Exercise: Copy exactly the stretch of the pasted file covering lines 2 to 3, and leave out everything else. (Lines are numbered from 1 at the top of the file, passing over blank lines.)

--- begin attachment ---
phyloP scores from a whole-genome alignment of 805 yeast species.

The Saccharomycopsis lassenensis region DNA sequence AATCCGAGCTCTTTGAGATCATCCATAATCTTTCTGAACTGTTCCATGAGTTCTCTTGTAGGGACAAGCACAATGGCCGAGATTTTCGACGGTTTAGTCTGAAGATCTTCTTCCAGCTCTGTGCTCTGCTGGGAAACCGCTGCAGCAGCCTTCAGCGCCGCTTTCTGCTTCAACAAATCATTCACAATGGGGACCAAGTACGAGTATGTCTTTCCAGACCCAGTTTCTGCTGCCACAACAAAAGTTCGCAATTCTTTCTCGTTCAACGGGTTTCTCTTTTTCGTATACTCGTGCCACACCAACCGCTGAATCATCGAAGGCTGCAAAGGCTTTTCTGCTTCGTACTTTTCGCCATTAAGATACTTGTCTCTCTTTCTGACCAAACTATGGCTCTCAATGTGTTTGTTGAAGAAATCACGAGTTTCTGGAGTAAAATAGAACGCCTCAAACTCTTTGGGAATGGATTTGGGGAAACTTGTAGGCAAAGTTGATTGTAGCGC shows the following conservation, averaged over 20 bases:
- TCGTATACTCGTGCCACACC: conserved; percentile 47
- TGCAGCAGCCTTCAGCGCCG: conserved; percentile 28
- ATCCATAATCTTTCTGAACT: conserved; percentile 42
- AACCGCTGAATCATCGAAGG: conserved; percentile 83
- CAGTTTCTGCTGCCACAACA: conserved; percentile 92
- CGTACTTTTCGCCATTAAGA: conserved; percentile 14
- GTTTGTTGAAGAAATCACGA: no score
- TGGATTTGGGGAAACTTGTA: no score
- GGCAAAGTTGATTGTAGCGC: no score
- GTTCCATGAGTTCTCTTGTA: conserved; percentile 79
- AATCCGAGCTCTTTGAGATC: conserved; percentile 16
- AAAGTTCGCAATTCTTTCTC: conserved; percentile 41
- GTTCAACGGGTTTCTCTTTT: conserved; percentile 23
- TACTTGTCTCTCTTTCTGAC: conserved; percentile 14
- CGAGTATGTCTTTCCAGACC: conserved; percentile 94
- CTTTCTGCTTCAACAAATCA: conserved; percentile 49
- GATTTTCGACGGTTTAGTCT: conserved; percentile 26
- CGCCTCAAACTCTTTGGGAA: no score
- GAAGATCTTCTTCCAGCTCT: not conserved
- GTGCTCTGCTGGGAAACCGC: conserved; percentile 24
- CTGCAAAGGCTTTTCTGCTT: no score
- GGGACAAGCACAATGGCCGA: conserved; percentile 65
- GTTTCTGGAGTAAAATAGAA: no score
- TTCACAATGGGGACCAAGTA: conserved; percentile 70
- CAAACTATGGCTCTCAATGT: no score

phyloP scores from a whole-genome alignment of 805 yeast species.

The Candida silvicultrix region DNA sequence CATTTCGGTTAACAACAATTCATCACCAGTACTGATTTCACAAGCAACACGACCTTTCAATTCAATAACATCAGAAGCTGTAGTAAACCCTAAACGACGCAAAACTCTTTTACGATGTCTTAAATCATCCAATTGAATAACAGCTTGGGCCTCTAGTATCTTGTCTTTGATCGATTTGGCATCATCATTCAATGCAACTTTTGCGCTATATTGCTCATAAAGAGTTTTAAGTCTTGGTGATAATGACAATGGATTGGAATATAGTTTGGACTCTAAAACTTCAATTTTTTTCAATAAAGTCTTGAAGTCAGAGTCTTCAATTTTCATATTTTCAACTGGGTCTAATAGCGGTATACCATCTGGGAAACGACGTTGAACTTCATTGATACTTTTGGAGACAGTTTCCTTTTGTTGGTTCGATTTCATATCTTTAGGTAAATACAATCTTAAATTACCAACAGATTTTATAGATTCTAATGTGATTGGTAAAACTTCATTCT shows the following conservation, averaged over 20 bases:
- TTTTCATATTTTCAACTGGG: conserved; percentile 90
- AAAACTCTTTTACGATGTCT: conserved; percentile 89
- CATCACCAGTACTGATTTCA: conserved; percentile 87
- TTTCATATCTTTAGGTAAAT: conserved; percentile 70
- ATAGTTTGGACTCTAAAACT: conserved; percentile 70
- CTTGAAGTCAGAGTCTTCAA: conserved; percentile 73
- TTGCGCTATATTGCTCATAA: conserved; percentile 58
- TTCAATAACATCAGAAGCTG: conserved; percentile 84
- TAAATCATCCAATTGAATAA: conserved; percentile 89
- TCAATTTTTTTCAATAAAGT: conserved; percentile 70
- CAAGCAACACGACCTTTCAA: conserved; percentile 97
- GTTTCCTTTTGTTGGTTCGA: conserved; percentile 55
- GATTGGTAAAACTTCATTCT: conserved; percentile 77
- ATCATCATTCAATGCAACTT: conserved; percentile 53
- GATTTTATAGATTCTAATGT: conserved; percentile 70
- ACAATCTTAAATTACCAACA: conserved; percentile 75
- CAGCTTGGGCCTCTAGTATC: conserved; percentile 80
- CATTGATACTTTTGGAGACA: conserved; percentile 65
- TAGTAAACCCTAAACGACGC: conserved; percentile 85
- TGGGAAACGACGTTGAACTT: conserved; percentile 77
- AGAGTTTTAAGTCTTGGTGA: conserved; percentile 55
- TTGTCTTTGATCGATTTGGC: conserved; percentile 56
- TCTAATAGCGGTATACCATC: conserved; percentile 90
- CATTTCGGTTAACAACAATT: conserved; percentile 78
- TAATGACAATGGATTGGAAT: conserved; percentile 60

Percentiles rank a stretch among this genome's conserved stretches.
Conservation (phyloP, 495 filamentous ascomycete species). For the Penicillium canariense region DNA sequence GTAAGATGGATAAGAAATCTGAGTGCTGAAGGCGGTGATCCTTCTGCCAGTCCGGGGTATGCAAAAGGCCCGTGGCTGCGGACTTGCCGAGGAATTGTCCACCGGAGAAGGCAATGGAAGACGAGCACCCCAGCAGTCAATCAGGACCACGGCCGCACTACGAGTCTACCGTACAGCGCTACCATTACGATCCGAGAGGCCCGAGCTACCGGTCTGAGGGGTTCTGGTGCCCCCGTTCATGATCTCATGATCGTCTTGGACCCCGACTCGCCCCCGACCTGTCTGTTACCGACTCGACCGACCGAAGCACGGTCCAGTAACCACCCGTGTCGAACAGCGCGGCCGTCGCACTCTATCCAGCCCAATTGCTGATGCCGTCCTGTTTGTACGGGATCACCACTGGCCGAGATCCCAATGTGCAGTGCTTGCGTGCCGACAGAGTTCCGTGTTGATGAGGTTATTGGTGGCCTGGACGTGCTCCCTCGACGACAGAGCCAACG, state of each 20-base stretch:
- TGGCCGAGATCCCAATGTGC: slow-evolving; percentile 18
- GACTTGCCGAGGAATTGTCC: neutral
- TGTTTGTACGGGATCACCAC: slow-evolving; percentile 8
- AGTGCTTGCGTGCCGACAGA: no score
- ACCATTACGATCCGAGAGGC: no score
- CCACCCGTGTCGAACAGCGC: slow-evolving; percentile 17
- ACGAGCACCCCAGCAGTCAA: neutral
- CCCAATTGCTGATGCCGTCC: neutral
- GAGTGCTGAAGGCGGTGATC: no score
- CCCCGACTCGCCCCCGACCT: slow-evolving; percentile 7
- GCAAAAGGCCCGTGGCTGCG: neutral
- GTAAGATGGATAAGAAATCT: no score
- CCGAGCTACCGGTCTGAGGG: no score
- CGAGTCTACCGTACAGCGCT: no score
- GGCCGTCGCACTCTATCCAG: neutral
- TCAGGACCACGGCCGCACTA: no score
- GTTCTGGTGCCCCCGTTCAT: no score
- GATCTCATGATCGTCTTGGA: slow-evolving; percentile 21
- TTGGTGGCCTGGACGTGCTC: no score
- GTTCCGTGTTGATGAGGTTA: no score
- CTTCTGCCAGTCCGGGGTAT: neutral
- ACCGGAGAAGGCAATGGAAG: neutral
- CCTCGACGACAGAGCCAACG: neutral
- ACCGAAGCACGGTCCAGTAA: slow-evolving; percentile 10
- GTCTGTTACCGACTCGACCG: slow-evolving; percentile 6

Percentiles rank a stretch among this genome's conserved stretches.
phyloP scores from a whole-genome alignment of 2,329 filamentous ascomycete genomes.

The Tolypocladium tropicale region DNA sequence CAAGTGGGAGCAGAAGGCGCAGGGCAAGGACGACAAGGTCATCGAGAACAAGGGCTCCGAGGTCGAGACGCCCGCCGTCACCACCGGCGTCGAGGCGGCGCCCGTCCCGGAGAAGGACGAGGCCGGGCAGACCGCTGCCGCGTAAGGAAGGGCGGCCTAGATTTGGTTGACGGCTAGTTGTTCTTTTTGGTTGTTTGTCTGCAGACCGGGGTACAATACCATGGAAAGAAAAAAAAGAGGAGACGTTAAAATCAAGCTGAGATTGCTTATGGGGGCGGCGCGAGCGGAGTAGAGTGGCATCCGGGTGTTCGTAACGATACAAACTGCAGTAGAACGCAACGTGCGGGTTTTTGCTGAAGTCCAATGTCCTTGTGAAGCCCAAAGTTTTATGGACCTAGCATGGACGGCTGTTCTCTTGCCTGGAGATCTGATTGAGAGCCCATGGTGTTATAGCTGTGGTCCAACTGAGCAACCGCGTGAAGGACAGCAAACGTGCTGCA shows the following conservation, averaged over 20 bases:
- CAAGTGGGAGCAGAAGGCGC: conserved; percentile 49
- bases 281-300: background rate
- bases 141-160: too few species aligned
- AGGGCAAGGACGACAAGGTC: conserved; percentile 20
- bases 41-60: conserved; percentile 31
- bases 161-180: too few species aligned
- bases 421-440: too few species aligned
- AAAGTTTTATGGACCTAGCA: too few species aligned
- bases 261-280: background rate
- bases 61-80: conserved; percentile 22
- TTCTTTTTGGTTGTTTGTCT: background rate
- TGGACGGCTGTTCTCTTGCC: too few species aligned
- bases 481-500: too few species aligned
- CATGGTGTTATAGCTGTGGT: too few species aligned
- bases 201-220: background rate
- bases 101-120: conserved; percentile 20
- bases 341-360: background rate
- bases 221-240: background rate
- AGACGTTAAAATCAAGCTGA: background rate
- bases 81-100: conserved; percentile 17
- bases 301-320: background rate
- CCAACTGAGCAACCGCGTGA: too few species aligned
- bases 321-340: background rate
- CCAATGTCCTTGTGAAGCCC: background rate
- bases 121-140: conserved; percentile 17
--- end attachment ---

The Saccharomycopsis lassenensis region DNA sequence AATCCGAGCTCTTTGAGATCATCCATAATCTTTCTGAACTGTTCCATGAGTTCTCTTGTAGGGACAAGCACAATGGCCGAGATTTTCGACGGTTTAGTCTGAAGATCTTCTTCCAGCTCTGTGCTCTGCTGGGAAACCGCTGCAGCAGCCTTCAGCGCCGCTTTCTGCTTCAACAAATCATTCACAATGGGGACCAAGTACGAGTATGTCTTTCCAGACCCAGTTTCTGCTGCCACAACAAAAGTTCGCAATTCTTTCTCGTTCAACGGGTTTCTCTTTTTCGTATACTCGTGCCACACCAACCGCTGAATCATCGAAGGCTGCAAAGGCTTTTCTGCTTCGTACTTTTCGCCATTAAGATACTTGTCTCTCTTTCTGACCAAACTATGGCTCTCAATGTGTTTGTTGAAGAAATCACGAGTTTCTGGAGTAAAATAGAACGCCTCAAACTCTTTGGGAATGGATTTGGGGAAACTTGTAGGCAAAGTTGATTGTAGCGC shows the following conservation, averaged over 20 bases:
- TCGTATACTCGTGCCACACC: conserved; percentile 47